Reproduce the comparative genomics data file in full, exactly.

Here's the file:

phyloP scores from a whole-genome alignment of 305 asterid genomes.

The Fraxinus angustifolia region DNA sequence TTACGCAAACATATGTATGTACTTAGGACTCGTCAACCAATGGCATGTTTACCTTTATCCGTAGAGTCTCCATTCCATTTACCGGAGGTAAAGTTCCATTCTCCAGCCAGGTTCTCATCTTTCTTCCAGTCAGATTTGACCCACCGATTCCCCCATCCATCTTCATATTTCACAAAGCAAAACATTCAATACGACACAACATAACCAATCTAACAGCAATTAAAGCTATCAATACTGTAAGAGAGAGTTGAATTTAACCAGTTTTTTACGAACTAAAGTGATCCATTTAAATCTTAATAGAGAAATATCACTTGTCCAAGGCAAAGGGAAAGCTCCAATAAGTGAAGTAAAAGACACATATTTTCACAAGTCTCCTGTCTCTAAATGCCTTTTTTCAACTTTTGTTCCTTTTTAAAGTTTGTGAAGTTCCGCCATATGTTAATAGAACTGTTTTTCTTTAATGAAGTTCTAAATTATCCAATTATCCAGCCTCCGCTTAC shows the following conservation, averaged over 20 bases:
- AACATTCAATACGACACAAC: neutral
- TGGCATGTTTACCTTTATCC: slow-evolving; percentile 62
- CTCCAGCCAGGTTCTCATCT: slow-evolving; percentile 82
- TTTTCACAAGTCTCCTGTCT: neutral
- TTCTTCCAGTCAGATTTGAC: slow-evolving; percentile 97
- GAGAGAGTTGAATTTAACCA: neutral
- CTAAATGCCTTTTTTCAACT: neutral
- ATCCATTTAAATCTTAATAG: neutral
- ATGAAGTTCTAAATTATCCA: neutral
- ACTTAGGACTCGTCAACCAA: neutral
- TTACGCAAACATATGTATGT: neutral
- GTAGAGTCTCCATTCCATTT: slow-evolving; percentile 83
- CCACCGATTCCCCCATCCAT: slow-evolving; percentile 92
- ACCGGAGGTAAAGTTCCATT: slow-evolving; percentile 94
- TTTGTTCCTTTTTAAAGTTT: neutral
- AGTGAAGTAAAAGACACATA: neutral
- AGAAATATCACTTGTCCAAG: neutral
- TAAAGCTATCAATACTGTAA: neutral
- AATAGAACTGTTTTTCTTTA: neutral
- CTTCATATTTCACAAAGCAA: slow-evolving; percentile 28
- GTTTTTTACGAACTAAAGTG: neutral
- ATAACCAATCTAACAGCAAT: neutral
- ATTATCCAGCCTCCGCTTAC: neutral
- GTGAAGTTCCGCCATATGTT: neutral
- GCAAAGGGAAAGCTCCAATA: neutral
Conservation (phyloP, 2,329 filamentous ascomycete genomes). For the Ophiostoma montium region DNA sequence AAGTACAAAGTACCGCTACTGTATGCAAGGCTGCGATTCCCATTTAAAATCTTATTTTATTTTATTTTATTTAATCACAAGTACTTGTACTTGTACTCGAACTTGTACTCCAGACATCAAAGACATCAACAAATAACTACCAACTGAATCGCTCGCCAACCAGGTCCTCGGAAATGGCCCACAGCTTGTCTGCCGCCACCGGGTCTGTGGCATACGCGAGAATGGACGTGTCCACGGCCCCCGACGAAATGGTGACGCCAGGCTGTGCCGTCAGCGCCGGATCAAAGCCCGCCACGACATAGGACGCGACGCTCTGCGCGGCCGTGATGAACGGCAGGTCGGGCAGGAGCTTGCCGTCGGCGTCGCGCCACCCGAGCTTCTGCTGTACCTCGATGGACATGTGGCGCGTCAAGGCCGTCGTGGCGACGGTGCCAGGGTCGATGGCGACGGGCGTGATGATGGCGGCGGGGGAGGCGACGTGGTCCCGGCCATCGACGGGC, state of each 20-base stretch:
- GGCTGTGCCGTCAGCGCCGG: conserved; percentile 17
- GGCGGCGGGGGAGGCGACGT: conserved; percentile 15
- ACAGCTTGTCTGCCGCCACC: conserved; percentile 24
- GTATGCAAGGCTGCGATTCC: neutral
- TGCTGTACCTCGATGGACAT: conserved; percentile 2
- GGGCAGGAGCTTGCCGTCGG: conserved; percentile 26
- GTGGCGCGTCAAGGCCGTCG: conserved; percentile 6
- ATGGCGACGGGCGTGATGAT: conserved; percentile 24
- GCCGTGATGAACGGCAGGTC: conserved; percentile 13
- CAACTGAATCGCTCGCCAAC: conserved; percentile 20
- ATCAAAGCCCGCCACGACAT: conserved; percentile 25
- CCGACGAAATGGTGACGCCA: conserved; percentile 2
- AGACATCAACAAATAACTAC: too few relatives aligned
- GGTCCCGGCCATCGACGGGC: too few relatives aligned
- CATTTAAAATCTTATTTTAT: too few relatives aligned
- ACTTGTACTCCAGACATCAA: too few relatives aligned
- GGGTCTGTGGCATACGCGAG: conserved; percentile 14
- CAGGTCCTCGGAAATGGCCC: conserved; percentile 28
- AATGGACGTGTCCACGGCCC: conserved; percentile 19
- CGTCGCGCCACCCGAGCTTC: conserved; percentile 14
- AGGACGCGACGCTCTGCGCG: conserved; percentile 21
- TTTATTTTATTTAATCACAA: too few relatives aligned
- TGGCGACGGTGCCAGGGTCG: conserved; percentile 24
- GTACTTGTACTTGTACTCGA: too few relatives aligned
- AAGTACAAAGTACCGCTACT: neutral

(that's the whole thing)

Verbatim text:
phyloP scores from a whole-genome alignment of 305 asterid genomes.

The Fraxinus angustifolia region DNA sequence TTACGCAAACATATGTATGTACTTAGGACTCGTCAACCAATGGCATGTTTACCTTTATCCGTAGAGTCTCCATTCCATTTACCGGAGGTAAAGTTCCATTCTCCAGCCAGGTTCTCATCTTTCTTCCAGTCAGATTTGACCCACCGATTCCCCCATCCATCTTCATATTTCACAAAGCAAAACATTCAATACGACACAACATAACCAATCTAACAGCAATTAAAGCTATCAATACTGTAAGAGAGAGTTGAATTTAACCAGTTTTTTACGAACTAAAGTGATCCATTTAAATCTTAATAGAGAAATATCACTTGTCCAAGGCAAAGGGAAAGCTCCAATAAGTGAAGTAAAAGACACATATTTTCACAAGTCTCCTGTCTCTAAATGCCTTTTTTCAACTTTTGTTCCTTTTTAAAGTTTGTGAAGTTCCGCCATATGTTAATAGAACTGTTTTTCTTTAATGAAGTTCTAAATTATCCAATTATCCAGCCTCCGCTTAC shows the following conservation, averaged over 20 bases:
- AACATTCAATACGACACAAC: neutral
- TGGCATGTTTACCTTTATCC: slow-evolving; percentile 62
- CTCCAGCCAGGTTCTCATCT: slow-evolving; percentile 82
- TTTTCACAAGTCTCCTGTCT: neutral
- TTCTTCCAGTCAGATTTGAC: slow-evolving; percentile 97
- GAGAGAGTTGAATTTAACCA: neutral
- CTAAATGCCTTTTTTCAACT: neutral
- ATCCATTTAAATCTTAATAG: neutral
- ATGAAGTTCTAAATTATCCA: neutral
- ACTTAGGACTCGTCAACCAA: neutral
- TTACGCAAACATATGTATGT: neutral
- GTAGAGTCTCCATTCCATTT: slow-evolving; percentile 83
- CCACCGATTCCCCCATCCAT: slow-evolving; percentile 92
- ACCGGAGGTAAAGTTCCATT: slow-evolving; percentile 94
- TTTGTTCCTTTTTAAAGTTT: neutral
- AGTGAAGTAAAAGACACATA: neutral
- AGAAATATCACTTGTCCAAG: neutral
- TAAAGCTATCAATACTGTAA: neutral
- AATAGAACTGTTTTTCTTTA: neutral
- CTTCATATTTCACAAAGCAA: slow-evolving; percentile 28
- GTTTTTTACGAACTAAAGTG: neutral
- ATAACCAATCTAACAGCAAT: neutral
- ATTATCCAGCCTCCGCTTAC: neutral
- GTGAAGTTCCGCCATATGTT: neutral
- GCAAAGGGAAAGCTCCAATA: neutral
Conservation (phyloP, 2,329 filamentous ascomycete genomes). For the Ophiostoma montium region DNA sequence AAGTACAAAGTACCGCTACTGTATGCAAGGCTGCGATTCCCATTTAAAATCTTATTTTATTTTATTTTATTTAATCACAAGTACTTGTACTTGTACTCGAACTTGTACTCCAGACATCAAAGACATCAACAAATAACTACCAACTGAATCGCTCGCCAACCAGGTCCTCGGAAATGGCCCACAGCTTGTCTGCCGCCACCGGGTCTGTGGCATACGCGAGAATGGACGTGTCCACGGCCCCCGACGAAATGGTGACGCCAGGCTGTGCCGTCAGCGCCGGATCAAAGCCCGCCACGACATAGGACGCGACGCTCTGCGCGGCCGTGATGAACGGCAGGTCGGGCAGGAGCTTGCCGTCGGCGTCGCGCCACCCGAGCTTCTGCTGTACCTCGATGGACATGTGGCGCGTCAAGGCCGTCGTGGCGACGGTGCCAGGGTCGATGGCGACGGGCGTGATGATGGCGGCGGGGGAGGCGACGTGGTCCCGGCCATCGACGGGC, state of each 20-base stretch:
- GGCTGTGCCGTCAGCGCCGG: conserved; percentile 17
- GGCGGCGGGGGAGGCGACGT: conserved; percentile 15
- ACAGCTTGTCTGCCGCCACC: conserved; percentile 24
- GTATGCAAGGCTGCGATTCC: neutral
- TGCTGTACCTCGATGGACAT: conserved; percentile 2
- GGGCAGGAGCTTGCCGTCGG: conserved; percentile 26
- GTGGCGCGTCAAGGCCGTCG: conserved; percentile 6
- ATGGCGACGGGCGTGATGAT: conserved; percentile 24
- GCCGTGATGAACGGCAGGTC: conserved; percentile 13
- CAACTGAATCGCTCGCCAAC: conserved; percentile 20
- ATCAAAGCCCGCCACGACAT: conserved; percentile 25
- CCGACGAAATGGTGACGCCA: conserved; percentile 2
- AGACATCAACAAATAACTAC: too few relatives aligned
- GGTCCCGGCCATCGACGGGC: too few relatives aligned
- CATTTAAAATCTTATTTTAT: too few relatives aligned
- ACTTGTACTCCAGACATCAA: too few relatives aligned
- GGGTCTGTGGCATACGCGAG: conserved; percentile 14
- CAGGTCCTCGGAAATGGCCC: conserved; percentile 28
- AATGGACGTGTCCACGGCCC: conserved; percentile 19
- CGTCGCGCCACCCGAGCTTC: conserved; percentile 14
- AGGACGCGACGCTCTGCGCG: conserved; percentile 21
- TTTATTTTATTTAATCACAA: too few relatives aligned
- TGGCGACGGTGCCAGGGTCG: conserved; percentile 24
- GTACTTGTACTTGTACTCGA: too few relatives aligned
- AAGTACAAAGTACCGCTACT: neutral